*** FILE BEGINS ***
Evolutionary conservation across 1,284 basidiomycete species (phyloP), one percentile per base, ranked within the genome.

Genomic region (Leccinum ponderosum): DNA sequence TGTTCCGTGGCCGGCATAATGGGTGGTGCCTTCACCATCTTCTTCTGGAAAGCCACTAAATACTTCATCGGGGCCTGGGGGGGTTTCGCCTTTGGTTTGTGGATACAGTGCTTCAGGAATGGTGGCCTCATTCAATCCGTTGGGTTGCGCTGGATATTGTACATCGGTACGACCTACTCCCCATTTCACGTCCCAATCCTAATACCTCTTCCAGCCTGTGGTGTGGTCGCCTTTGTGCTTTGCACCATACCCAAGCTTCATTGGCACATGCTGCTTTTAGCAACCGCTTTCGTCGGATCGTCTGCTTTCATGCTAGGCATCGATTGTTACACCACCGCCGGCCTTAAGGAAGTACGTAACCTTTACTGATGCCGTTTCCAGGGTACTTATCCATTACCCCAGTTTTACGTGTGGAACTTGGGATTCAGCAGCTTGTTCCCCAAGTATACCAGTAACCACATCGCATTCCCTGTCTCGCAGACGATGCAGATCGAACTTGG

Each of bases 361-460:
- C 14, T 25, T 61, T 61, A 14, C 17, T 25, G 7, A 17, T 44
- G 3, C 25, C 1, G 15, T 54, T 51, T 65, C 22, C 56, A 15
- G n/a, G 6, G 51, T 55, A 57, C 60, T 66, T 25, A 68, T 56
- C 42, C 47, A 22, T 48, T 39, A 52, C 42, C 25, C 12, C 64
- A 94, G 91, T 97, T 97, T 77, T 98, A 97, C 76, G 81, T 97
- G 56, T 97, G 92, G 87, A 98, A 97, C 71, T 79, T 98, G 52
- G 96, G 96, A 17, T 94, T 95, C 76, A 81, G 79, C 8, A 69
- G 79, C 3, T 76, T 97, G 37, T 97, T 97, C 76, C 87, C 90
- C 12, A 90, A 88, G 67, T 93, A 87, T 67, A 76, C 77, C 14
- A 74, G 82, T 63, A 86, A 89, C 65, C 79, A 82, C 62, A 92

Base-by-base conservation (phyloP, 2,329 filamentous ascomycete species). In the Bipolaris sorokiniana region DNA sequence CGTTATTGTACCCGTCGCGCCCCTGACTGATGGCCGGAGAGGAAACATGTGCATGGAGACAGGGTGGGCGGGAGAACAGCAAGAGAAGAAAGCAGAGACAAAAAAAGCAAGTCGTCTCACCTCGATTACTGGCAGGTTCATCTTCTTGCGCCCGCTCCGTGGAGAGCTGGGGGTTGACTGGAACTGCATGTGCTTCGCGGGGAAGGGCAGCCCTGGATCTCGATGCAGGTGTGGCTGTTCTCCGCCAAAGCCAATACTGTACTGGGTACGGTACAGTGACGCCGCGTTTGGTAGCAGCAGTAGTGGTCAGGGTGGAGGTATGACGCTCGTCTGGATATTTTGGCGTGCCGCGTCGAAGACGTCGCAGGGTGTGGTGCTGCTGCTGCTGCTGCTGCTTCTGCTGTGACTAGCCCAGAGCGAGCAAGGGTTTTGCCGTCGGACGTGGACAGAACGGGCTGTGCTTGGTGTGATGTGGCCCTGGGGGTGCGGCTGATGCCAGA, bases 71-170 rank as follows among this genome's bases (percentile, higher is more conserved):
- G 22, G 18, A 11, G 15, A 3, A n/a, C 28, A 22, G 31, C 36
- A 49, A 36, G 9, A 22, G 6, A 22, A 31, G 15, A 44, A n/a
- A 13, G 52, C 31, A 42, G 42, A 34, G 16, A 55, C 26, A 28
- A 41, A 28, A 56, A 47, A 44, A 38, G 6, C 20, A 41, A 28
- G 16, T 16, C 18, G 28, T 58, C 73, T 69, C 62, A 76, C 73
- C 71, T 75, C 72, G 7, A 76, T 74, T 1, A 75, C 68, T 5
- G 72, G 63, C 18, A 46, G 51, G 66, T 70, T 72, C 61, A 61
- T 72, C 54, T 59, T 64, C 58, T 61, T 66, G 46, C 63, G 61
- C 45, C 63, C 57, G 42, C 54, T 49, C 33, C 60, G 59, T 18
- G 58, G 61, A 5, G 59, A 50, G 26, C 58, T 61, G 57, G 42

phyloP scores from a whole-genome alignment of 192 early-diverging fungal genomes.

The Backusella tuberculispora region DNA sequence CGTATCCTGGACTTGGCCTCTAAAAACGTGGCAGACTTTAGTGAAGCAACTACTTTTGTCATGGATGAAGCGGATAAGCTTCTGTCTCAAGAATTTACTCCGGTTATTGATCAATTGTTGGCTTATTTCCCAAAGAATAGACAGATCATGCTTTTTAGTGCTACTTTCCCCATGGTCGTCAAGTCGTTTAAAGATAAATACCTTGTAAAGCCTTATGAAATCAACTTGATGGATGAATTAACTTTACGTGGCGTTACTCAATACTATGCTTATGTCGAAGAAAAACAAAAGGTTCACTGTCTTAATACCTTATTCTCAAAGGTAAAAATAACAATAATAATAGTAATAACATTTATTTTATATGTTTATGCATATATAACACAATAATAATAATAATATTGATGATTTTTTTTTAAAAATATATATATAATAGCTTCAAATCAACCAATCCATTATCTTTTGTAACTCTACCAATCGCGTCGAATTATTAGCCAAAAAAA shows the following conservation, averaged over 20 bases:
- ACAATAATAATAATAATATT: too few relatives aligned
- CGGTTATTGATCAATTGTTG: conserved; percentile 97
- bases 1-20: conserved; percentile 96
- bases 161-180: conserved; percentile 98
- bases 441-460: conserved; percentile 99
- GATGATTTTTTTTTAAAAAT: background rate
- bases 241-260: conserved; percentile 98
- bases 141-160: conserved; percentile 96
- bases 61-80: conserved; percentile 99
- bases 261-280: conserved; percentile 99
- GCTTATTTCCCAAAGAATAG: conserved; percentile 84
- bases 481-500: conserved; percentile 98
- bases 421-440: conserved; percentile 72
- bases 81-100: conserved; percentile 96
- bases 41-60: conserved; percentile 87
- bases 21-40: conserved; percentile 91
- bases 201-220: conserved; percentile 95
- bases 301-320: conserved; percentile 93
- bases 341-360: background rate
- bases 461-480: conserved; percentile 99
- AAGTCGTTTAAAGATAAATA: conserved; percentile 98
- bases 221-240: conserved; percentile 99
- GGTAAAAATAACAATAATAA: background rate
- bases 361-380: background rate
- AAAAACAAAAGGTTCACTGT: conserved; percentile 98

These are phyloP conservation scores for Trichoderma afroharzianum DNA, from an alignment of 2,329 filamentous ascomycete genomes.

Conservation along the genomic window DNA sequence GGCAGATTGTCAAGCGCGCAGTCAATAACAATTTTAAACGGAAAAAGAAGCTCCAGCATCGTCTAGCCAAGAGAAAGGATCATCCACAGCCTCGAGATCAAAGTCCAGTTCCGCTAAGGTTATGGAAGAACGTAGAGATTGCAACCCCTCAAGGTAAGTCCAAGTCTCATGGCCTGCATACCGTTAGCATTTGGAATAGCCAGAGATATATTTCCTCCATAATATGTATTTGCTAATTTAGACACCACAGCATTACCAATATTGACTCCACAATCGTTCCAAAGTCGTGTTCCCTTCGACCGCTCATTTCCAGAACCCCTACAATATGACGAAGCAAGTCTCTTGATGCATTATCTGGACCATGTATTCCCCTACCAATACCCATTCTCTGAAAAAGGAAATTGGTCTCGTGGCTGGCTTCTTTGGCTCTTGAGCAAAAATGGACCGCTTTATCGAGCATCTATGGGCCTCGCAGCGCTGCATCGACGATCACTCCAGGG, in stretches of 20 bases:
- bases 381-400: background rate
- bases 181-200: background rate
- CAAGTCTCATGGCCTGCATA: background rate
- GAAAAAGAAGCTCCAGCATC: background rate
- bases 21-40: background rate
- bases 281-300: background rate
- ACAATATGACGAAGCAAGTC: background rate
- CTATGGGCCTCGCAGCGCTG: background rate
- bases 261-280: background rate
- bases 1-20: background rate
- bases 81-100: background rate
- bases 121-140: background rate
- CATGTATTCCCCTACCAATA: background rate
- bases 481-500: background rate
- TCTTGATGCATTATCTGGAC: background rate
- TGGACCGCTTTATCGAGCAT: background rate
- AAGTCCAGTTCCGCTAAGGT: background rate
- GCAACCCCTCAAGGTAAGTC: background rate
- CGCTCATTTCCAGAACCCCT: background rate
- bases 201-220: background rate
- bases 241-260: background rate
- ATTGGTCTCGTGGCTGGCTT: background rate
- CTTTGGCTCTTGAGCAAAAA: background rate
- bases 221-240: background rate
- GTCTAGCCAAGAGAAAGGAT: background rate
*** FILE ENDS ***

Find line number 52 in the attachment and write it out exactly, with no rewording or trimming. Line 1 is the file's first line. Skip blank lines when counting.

These are phyloP conservation scores for Trichoderma afroharzianum DNA, from an alignment of 2,329 filamentous ascomycete genomes.